We are a commune of inquiring, skeptical, politically centrist, capitalist, anglophile, traditionalist New England Yankee humans, humanoids, and animals with many interests beyond and above politics. Each of us has had a high-school education (or GED), but all had ADD so didn't pay attention very well, especially the dogs. Each one of us does "try my best to be just like I am," and none of us enjoys working for others, including for Maggie, from whom we receive neither a nickel nor a dime. Freedom from nags, cranks, government, do-gooders, control-freaks and idiots is all that we ask for.
My wife and I watched "Philomena" last night. It's an excellent film with top-notch acting, an engaging story and poignant humor.
The story lays bare difficulties which face humanity on many physical and spiritual levels - love, anger, acceptance and forgiveness.
I was displeased with Stephen Frears' generalized and broad attacks on the Catholic faith. While I'm not a regular practitioner, I am certain I have a better understanding than he does of what it means to be, and act, Catholic.
His broadsides against the Church and God should have been directed at individuals within the Church itself, or the misunderstandings of the nature of God. Instead he engaged a series of stereotypical and repetitive misconceptions which are common. His most egregious being a comparison of God to terrorists by discussing how many people died in an earthquake in Turkey. Getting past this requires an understanding this is a critical part of developing the story, however acidic the commentary employed.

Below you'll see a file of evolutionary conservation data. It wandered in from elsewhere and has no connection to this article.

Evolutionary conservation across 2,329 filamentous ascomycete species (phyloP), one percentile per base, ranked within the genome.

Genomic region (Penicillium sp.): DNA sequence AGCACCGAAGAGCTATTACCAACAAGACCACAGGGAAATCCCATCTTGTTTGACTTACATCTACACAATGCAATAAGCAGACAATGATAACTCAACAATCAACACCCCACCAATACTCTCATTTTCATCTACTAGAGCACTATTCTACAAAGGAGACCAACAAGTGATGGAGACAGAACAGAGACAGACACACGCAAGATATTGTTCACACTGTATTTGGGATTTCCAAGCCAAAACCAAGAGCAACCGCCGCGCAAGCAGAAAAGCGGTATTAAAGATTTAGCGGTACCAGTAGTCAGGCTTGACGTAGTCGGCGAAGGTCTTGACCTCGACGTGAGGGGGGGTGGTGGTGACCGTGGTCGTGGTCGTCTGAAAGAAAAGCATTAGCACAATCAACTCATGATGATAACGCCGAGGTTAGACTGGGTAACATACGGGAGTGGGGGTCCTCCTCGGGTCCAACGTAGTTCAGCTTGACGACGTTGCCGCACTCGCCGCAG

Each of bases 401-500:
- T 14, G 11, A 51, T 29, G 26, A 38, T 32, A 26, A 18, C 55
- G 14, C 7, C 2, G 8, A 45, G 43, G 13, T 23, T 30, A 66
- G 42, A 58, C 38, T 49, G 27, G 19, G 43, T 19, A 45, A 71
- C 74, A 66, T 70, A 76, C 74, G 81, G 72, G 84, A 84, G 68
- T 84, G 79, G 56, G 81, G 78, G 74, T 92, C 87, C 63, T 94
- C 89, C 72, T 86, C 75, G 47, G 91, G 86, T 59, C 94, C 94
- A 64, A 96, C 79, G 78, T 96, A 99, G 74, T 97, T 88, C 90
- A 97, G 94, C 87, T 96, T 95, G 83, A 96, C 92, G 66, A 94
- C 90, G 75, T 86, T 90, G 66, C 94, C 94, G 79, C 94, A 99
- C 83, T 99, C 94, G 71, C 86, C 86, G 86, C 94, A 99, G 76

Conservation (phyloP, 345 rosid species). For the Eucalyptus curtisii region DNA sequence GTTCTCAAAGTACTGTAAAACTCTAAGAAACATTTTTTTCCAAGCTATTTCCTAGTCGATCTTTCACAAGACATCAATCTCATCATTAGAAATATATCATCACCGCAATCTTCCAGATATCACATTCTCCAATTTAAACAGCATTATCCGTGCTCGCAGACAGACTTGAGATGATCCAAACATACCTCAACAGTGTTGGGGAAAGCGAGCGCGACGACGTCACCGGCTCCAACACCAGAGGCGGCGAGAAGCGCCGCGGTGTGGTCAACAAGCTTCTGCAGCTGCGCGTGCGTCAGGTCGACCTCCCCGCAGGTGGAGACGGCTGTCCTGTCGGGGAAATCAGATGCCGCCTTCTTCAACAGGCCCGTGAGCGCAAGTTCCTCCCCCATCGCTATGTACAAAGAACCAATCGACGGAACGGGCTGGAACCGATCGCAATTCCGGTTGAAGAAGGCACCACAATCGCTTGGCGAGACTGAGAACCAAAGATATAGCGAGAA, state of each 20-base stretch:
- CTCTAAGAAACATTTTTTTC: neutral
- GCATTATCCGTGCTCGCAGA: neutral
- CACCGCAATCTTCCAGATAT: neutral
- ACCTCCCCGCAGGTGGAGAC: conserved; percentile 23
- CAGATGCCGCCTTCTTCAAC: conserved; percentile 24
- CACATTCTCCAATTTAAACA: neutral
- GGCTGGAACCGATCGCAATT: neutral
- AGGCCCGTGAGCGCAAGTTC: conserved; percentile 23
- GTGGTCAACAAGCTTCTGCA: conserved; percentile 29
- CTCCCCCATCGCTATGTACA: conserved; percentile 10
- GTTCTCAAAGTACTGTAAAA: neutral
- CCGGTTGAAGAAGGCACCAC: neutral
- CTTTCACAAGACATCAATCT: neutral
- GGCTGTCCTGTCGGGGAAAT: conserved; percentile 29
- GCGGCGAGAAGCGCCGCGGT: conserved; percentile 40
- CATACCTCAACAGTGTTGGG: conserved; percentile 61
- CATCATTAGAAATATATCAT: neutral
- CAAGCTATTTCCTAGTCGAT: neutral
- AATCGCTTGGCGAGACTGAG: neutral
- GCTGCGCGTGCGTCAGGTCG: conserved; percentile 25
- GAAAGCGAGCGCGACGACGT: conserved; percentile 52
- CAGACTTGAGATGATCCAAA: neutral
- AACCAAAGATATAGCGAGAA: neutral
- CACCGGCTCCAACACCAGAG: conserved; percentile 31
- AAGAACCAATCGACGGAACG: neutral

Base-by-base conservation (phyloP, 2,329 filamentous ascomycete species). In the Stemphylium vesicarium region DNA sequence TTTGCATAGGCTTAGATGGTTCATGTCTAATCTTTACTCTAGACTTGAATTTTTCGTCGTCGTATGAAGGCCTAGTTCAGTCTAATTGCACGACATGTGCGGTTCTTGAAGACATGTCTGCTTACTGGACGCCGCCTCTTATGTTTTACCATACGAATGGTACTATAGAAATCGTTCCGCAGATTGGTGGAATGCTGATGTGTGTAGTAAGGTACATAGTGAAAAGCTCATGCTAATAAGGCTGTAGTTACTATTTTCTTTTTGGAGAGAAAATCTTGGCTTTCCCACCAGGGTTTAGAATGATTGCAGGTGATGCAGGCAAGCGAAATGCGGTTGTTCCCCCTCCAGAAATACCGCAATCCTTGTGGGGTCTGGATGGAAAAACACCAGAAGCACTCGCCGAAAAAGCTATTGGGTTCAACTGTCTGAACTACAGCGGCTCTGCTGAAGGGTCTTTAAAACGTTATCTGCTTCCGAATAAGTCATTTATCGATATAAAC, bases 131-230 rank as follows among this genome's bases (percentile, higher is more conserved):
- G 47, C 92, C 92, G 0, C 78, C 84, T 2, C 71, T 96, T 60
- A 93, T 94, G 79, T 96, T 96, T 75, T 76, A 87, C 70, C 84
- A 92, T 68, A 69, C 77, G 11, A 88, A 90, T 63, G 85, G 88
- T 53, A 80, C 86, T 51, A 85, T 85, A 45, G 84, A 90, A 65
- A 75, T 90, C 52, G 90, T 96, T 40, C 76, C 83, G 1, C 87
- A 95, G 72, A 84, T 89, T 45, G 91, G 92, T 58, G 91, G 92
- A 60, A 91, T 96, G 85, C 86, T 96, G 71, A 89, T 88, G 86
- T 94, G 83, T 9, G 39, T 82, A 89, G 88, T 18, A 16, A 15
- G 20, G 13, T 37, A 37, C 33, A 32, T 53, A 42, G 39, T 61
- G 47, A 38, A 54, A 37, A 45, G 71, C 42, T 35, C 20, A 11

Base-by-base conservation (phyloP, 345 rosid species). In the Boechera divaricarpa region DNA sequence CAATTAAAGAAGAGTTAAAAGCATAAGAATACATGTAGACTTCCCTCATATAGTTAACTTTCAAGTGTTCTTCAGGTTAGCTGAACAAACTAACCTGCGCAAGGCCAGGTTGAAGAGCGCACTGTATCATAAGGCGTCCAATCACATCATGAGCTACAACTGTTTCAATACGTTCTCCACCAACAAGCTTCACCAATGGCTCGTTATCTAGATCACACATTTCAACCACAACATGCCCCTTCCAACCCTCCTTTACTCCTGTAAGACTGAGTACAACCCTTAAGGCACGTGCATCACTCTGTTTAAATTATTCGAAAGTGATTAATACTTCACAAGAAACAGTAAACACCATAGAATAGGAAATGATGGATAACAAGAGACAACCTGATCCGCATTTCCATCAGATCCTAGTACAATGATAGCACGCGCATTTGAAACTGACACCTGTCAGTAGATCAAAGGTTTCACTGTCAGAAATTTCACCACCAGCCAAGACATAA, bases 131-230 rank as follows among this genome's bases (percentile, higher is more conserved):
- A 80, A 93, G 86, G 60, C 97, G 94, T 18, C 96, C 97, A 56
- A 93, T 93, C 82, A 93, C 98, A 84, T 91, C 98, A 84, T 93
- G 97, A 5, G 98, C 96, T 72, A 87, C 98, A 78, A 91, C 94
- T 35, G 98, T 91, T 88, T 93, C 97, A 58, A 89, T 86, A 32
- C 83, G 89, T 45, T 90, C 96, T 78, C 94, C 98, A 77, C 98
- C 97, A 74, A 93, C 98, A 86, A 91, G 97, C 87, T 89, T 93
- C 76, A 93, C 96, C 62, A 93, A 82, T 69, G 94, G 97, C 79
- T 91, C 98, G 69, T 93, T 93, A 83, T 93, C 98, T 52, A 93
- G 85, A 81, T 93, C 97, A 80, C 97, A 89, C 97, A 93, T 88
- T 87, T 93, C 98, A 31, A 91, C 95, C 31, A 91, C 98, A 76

To Frears' film-making credit, Philomena comes across as a truly great person - devout, loving, and understanding what being Catholic really means, despite having had to deal with great tragedy and hardship. Her difficulties often were by the hand of individuals who called themselves tools of God.
She epitomizes all that is good and right in the human condition - making few demands of anybody, finding great joy in life, and forgiving those who wronged her, intentionally or otherwise. She recognizes her shortcomings and errors, and accepts them for what they are. She pushes on through life bravely, assured in her relationship with God and her faith. As Stephen Frears' character attempts to snarkily put her down, her 'ignorance' instead puts him in his place and he comes to learn that despite being a respected public personality with a broad arc of learning, he still has much to learn from people he holds in low regard.
I recommend this film, because it is great in many ways, and has only one very bad flaw that is necessary to the story, yet is overcome by the uplifting nature of the main character.